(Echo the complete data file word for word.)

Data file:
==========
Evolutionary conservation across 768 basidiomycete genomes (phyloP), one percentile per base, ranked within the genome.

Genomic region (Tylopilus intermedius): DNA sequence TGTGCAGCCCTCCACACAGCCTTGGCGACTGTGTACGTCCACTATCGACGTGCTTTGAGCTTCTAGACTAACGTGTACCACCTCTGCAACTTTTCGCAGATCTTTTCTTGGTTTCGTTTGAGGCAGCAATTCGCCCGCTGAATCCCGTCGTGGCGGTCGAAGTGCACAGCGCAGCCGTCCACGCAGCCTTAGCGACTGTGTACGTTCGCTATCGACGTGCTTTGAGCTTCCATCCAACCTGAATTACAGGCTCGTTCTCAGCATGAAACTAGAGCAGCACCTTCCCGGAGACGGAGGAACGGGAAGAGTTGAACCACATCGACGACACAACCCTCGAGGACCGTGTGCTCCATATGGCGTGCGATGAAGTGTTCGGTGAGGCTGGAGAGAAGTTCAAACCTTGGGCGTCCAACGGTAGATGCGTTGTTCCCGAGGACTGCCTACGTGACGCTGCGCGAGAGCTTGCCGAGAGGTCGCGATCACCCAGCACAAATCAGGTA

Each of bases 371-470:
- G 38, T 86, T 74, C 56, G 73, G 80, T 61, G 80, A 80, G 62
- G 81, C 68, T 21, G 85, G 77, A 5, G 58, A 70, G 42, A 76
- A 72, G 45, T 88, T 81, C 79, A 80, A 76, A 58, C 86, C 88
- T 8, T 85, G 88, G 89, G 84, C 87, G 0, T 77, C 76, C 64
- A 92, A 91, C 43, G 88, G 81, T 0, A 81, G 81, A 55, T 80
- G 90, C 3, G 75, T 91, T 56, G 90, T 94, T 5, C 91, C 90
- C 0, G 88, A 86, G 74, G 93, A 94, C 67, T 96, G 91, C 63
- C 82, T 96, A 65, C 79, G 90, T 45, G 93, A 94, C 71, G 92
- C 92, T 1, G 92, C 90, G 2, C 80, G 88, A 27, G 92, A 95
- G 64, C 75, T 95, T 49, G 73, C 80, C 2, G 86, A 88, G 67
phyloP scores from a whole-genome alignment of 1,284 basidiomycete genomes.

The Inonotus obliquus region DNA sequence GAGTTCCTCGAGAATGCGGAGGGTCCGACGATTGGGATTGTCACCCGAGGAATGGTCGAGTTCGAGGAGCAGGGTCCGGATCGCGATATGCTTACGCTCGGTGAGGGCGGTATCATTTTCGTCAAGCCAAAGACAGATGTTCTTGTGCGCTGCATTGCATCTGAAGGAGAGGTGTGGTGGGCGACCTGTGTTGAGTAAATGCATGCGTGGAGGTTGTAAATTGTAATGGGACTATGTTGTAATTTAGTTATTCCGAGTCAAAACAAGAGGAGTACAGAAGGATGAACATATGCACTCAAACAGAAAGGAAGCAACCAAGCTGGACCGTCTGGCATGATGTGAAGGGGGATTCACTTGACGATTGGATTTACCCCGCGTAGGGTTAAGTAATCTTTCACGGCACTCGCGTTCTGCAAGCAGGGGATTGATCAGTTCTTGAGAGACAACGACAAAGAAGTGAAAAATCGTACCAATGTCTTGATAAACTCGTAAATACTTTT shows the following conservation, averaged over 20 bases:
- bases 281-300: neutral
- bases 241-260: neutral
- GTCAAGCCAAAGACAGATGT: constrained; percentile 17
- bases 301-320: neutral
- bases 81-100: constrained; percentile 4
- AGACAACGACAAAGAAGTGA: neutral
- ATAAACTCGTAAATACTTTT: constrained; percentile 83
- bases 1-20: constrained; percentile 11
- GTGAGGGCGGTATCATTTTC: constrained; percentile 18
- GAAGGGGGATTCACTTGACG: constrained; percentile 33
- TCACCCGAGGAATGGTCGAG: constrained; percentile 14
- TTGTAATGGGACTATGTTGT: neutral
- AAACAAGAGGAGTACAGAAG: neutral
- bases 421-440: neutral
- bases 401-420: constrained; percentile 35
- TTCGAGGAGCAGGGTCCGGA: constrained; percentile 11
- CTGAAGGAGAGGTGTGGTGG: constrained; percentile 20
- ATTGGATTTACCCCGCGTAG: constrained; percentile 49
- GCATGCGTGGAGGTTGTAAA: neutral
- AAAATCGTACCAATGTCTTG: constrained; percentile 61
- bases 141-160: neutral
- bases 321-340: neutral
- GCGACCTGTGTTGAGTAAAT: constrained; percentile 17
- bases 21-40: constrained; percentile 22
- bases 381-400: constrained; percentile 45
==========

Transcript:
Evolutionary conservation across 768 basidiomycete genomes (phyloP), one percentile per base, ranked within the genome.

Genomic region (Tylopilus intermedius): DNA sequence TGTGCAGCCCTCCACACAGCCTTGGCGACTGTGTACGTCCACTATCGACGTGCTTTGAGCTTCTAGACTAACGTGTACCACCTCTGCAACTTTTCGCAGATCTTTTCTTGGTTTCGTTTGAGGCAGCAATTCGCCCGCTGAATCCCGTCGTGGCGGTCGAAGTGCACAGCGCAGCCGTCCACGCAGCCTTAGCGACTGTGTACGTTCGCTATCGACGTGCTTTGAGCTTCCATCCAACCTGAATTACAGGCTCGTTCTCAGCATGAAACTAGAGCAGCACCTTCCCGGAGACGGAGGAACGGGAAGAGTTGAACCACATCGACGACACAACCCTCGAGGACCGTGTGCTCCATATGGCGTGCGATGAAGTGTTCGGTGAGGCTGGAGAGAAGTTCAAACCTTGGGCGTCCAACGGTAGATGCGTTGTTCCCGAGGACTGCCTACGTGACGCTGCGCGAGAGCTTGCCGAGAGGTCGCGATCACCCAGCACAAATCAGGTA

Each of bases 371-470:
- G 38, T 86, T 74, C 56, G 73, G 80, T 61, G 80, A 80, G 62
- G 81, C 68, T 21, G 85, G 77, A 5, G 58, A 70, G 42, A 76
- A 72, G 45, T 88, T 81, C 79, A 80, A 76, A 58, C 86, C 88
- T 8, T 85, G 88, G 89, G 84, C 87, G 0, T 77, C 76, C 64
- A 92, A 91, C 43, G 88, G 81, T 0, A 81, G 81, A 55, T 80
- G 90, C 3, G 75, T 91, T 56, G 90, T 94, T 5, C 91, C 90
- C 0, G 88, A 86, G 74, G 93, A 94, C 67, T 96, G 91, C 63
- C 82, T 96, A 65, C 79, G 90, T 45, G 93, A 94, C 71, G 92
- C 92, T 1, G 92, C 90, G 2, C 80, G 88, A 27, G 92, A 95
- G 64, C 75, T 95, T 49, G 73, C 80, C 2, G 86, A 88, G 67
phyloP scores from a whole-genome alignment of 1,284 basidiomycete genomes.

The Inonotus obliquus region DNA sequence GAGTTCCTCGAGAATGCGGAGGGTCCGACGATTGGGATTGTCACCCGAGGAATGGTCGAGTTCGAGGAGCAGGGTCCGGATCGCGATATGCTTACGCTCGGTGAGGGCGGTATCATTTTCGTCAAGCCAAAGACAGATGTTCTTGTGCGCTGCATTGCATCTGAAGGAGAGGTGTGGTGGGCGACCTGTGTTGAGTAAATGCATGCGTGGAGGTTGTAAATTGTAATGGGACTATGTTGTAATTTAGTTATTCCGAGTCAAAACAAGAGGAGTACAGAAGGATGAACATATGCACTCAAACAGAAAGGAAGCAACCAAGCTGGACCGTCTGGCATGATGTGAAGGGGGATTCACTTGACGATTGGATTTACCCCGCGTAGGGTTAAGTAATCTTTCACGGCACTCGCGTTCTGCAAGCAGGGGATTGATCAGTTCTTGAGAGACAACGACAAAGAAGTGAAAAATCGTACCAATGTCTTGATAAACTCGTAAATACTTTT shows the following conservation, averaged over 20 bases:
- bases 281-300: neutral
- bases 241-260: neutral
- GTCAAGCCAAAGACAGATGT: constrained; percentile 17
- bases 301-320: neutral
- bases 81-100: constrained; percentile 4
- AGACAACGACAAAGAAGTGA: neutral
- ATAAACTCGTAAATACTTTT: constrained; percentile 83
- bases 1-20: constrained; percentile 11
- GTGAGGGCGGTATCATTTTC: constrained; percentile 18
- GAAGGGGGATTCACTTGACG: constrained; percentile 33
- TCACCCGAGGAATGGTCGAG: constrained; percentile 14
- TTGTAATGGGACTATGTTGT: neutral
- AAACAAGAGGAGTACAGAAG: neutral
- bases 421-440: neutral
- bases 401-420: constrained; percentile 35
- TTCGAGGAGCAGGGTCCGGA: constrained; percentile 11
- CTGAAGGAGAGGTGTGGTGG: constrained; percentile 20
- ATTGGATTTACCCCGCGTAG: constrained; percentile 49
- GCATGCGTGGAGGTTGTAAA: neutral
- AAAATCGTACCAATGTCTTG: constrained; percentile 61
- bases 141-160: neutral
- bases 321-340: neutral
- GCGACCTGTGTTGAGTAAAT: constrained; percentile 17
- bases 21-40: constrained; percentile 22
- bases 381-400: constrained; percentile 45